Wednesday, April 12, 2017

Some Facts and Thoughts about the EPEC Rate Case

Some facts and thoughts:

The El Paso rate case comes in around 8,000 pages. Guess EPEC started this as soon as they didn't get everything that they wanted a year ago.

El Paso electric rates are the most expensive in the state of Texas. (Thought you should know.)

Why do we have high rates since 50% of our electricity comes from the Palo Duro nuclear power plant? Nuclear power is the most inexpensive means to generate electricity - second only to hydroelectric.

The last rate case cost rate payers $3.5M. EPEC's attorney fees and the City of El Paso's attorney fees are paid for through your electric bill. This means that there is no disincentive for EPEC to file case after case. 

Although commendable, EPEC's new solar program is really an oversell. An electron is an electron is an electron. It doesn't matter where or how electricity is generated. Those electrons just flow down the same wires. If you signed up for their program, you are paying for their new solar power plant is all.

I do not begrudge anyone her/his salary. Ms. Kipp is compensated below what other CEOs make - sexism perhaps? Still she makes just less than $1M per year. EPEC Board members make about 9X what I do as a City Council rep. (I make $29,000/year) These people are smart, financially savvy people. The cream of the crop. But really?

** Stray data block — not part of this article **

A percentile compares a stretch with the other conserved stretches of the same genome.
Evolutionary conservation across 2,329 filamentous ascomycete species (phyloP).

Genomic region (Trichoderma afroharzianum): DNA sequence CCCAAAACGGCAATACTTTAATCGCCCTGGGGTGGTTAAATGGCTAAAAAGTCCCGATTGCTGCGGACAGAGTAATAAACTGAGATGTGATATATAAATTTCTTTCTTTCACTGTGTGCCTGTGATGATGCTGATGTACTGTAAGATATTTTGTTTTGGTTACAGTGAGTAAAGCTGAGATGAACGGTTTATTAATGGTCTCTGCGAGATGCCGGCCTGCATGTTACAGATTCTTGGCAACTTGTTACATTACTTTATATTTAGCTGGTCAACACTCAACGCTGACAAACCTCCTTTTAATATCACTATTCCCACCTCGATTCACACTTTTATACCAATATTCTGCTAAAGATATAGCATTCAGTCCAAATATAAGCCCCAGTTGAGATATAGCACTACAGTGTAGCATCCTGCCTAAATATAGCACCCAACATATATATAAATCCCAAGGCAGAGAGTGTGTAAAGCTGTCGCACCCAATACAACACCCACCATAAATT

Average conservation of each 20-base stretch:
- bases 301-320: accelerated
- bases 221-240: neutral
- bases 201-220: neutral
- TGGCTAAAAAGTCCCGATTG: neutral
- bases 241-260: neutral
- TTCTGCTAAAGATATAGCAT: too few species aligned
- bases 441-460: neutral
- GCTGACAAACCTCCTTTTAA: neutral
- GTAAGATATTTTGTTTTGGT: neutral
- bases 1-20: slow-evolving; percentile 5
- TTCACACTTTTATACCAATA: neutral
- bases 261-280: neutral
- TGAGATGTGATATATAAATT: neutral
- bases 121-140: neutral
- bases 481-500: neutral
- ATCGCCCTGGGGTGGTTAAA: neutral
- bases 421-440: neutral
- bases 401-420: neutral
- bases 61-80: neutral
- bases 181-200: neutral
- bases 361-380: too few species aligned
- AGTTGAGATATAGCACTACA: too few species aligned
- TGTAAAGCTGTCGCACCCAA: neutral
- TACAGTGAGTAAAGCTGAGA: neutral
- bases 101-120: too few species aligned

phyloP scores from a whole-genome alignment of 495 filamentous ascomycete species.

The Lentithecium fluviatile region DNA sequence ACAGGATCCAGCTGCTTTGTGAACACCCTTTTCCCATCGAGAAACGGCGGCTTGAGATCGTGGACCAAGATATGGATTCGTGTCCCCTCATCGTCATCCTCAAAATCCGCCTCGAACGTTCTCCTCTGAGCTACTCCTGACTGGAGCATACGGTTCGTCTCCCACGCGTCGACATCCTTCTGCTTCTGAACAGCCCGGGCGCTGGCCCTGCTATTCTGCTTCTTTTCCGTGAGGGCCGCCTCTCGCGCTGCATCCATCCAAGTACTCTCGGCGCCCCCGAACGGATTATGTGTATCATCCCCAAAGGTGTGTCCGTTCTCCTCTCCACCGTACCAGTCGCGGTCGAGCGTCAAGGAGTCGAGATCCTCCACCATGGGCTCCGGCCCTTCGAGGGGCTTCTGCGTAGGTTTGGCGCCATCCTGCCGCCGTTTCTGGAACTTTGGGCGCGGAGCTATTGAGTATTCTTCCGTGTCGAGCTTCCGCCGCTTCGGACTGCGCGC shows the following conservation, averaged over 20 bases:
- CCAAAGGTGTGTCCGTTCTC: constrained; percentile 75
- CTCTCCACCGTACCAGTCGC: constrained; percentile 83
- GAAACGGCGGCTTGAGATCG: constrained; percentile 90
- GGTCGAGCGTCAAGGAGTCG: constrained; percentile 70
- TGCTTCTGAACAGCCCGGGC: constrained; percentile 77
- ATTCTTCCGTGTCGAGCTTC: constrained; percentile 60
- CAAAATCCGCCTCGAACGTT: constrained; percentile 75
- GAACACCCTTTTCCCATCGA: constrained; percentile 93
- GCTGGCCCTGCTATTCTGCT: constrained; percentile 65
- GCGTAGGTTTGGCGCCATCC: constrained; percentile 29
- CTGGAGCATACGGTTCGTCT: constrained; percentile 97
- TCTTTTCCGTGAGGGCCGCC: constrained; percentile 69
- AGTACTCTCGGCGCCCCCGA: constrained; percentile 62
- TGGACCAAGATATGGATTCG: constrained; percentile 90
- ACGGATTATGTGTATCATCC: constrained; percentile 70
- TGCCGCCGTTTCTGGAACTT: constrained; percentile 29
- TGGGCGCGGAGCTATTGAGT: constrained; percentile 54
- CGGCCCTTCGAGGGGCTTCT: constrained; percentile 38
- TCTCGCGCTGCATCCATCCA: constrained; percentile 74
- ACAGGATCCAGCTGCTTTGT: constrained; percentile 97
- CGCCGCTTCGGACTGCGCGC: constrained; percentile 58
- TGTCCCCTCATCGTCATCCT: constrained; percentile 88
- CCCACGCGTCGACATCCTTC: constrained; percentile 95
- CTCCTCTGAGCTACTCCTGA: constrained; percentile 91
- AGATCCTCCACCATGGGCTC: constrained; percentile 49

Finally, all of this rate business is really evidence of the dying throes of the electric utility business. Once batteries are manufactured that are affordable and capable of holding the necessary charge, each unit (home, business, school, etc.) will put up the solar panels, attach the batteries and disconnect from the electric company's grid. 5 years to such battery technology?

Tuesday, April 11, 2017

"Facts Not Ads"

Public Facts Not Ads by on Scribd
Currently (pun intended) the El Paso Electric Company, which has the highest rates of any city in Texas, has filed a rate case for a rate hike. EPEC also intends to continue its efforts to undermine the solar rooftop industry in El Paso. The slide show above was created by Blanca Gadney-Moss, a professional counselor in El Paso, and a strong advocate for solar power. She is a member of Eco-El Paso and the Regional Renewable Energy Advisory Committee. 

Friday, March 31, 2017

Spring Begins with the Poppy Fest

Click image to enlarge.

Dear Friends:
Poppies Fest this Saturday, April 1 – Make Plans to Attend! – Free Parking & Shuttle at Cohen Stadium
Poppy Fest 2017 Returns to El Paso - 11th annual event held at El Paso Museum of Archaeology
The El Paso Museum of Archaeology and the Franklin Mountains Wilderness Coalition invite the public to the annual Poppy Fest from 10 a.m. to 4 p.m. on Saturday, April 1, at the El Paso Museum of Archaeology.
Spring in the Franklin Mountains means the desert landscape is blanketed by a field of golden yellow Mexican poppies and the free 11th annual event celebrates El Paso's annual bloom. Enjoy live music, art vendors, educational exhibits, children's activities, nature tours, food vendors, and more!